Greenwood Hotel: Part 2—Remodeling



To understand the next phase of Greenwood Hotel history, we’ll have to digress a bit. Next stop—the Panama Canal.

Greenwood Hotel: Part 2—Remodeling

To understand the next phase of Greenwood Hotel history, we’ll have to digress a bit.

The Panama Canal

Greenwood Hotel: Part 2—Remodeling
Panama Canal

A canal across Panama had long been considered as a shorter alternative to the dangerous trip around Cape Horn. Spain had first proposed it as a better way to get to Peru.

Years later, America built a railroad across Panama to provide easier access to the goldfields of the West. Beginning in 1855, prospectors could sail from the Atlantic to the eastern terminus of the Panama Railroad, catch a train to the western terminus, and board another ship to California. This, however, was a rather complicated arrangement. A canal would greatly simplify matters, although it would be costly and difficult to build.

The first nation to attempt the project was France. In 1881, workers were rushed into Panama to dig a canal. Unfortunately, this effort did not last long. The men in charge of the project were inexperienced, landslides made construction harder than had been expected, and, worst of all, yellow fever ran rampant through the workforce. By 1889, the Panama Canal Company was bankrupt.

America took over the task in 1904. Engineers set to work to avoid the problems that had plagued the French, building comfortable quarters for the workers, setting up repair shops for the machinery, and exploring ways to check mosquito-borne diseases. Although over 5,000 men were killed by accidents and disease, the Americans still fared much better than the French had and were able to complete the project. The Panama Canal was officially opened on August 15, 1914.

Greenwood Hotel: Part 2—Remodeling
Casa de Balboa Building, originally designed for the Panama–California Exposition

The Panama–California Exposition

The completion of such a monumental undertaking was worthy of celebration on an equally large scale. At the time, the city of San Diego had a feeble economy and a population of only 39,578. Putting on the Panama–California Exposition was a bold move, but influential real estate developer David Charles Collier was bound and determined to use the event to give the city some favorable publicity.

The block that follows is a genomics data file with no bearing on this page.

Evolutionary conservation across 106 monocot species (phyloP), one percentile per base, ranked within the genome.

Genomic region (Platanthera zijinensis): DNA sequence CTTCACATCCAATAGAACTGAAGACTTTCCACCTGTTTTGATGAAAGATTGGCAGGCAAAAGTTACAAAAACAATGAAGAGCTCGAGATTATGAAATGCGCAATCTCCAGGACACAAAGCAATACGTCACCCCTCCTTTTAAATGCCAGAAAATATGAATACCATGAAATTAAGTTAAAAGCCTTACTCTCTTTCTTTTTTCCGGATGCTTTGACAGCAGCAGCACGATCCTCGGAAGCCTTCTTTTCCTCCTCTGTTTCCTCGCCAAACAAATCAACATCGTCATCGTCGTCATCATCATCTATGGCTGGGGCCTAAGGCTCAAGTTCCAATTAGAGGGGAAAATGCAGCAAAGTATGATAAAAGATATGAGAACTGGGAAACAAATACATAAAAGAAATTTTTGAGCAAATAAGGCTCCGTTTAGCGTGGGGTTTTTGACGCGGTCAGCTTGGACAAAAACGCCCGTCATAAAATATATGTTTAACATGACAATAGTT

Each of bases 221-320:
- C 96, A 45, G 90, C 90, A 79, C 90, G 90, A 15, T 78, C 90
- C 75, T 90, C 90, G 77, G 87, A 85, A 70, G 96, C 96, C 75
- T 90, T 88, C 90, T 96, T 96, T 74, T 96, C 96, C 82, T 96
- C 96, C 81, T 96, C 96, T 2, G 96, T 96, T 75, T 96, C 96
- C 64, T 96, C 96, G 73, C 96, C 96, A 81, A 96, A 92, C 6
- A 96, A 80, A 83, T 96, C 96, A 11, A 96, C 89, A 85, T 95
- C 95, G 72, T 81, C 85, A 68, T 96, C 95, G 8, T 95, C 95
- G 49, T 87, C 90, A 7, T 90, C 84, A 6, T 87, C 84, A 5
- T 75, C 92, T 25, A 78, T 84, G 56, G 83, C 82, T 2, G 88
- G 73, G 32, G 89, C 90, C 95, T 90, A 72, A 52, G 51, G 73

Expositions of the time typically featured formal neoclassical architecture, but Collier decided to give the event a flavor of the Southwest with the simple, old-fashioned Pueblo and Mission Revival styles. However, the architect hired to do the work was Bertram Goodhue, noted for his work in the much more flamboyant Spanish Baroque style. Goodhue integrated elements of this style into the buildings at the Panama–California Exposition, along with elements of architecture found throughout the history of Spain, Mexico, and early California.

The results were a tremendous success. The new style earned the name of “Spanish Colonial Revival” and swept across the rest of the country, from California to Florida.

Country Club Plaza

Greenwood Hotel: Part 2—Remodeling

One significant place that was influenced by the Spanish Colonial Revival style was the Country Club Plaza in Kansas City, Missouri, opened in the early 1920s. This was the project of Jesse Clyde Nichols, who sought to create permanent residential and shopping districts that would draw people who might otherwise go to cities such as New York. At first called “Nichols’s folly” because of its location in an undeveloped hog-farming area, the Country Club Plaza was soon decorated with ornate architecture and sculptures and filled with upscale shops and restaurants.

At this point in time, Kansas City was the major destination for Flint Hills ranchers selling cattle. Calves could be loaded onto the train in Eureka and shipped up to the Kansas City Stockyards.

H.D. Hover of Greenwood County, Kansas, was one of the ranchers who regularly rode the train to Kansas City. He became quite familiar with the Country Club Plaza over time, and decided that he wanted to bring a little bit of that Spanish flavor to Eureka.

Greenwood Hotel

Hover bought the Greenwood Hotel in 1925 and set to work. He remodeled and expanded the inside of the building, but the most impressive changes took place on the outside. Stuccoed walls and a new clay-tiled roof gave the hotel the Spanish look that Hover had first seen in Kansas City. It obviously pleased the locals, as well, because the whole block soon took on a similar appearance.

On September 23, 1926, the work was completed and the hotel reopened. Hover celebrated the occasion with a parade, a dance, and a cattleman’s dinner. This started a local tradition known as Cattlemen’s Day, which officially began in 1928 and is still celebrated every fall.

Up next: Part 3—Restoration

Helpful Resources

Collins Block and Hotel Greenwood in Eureka, Kansas
How the hotel looked before the renovation…

Greenwood Hotel in Eureka, Kansas
…and after Hover modified the style of the building. Also browse the pictures of the restored interior.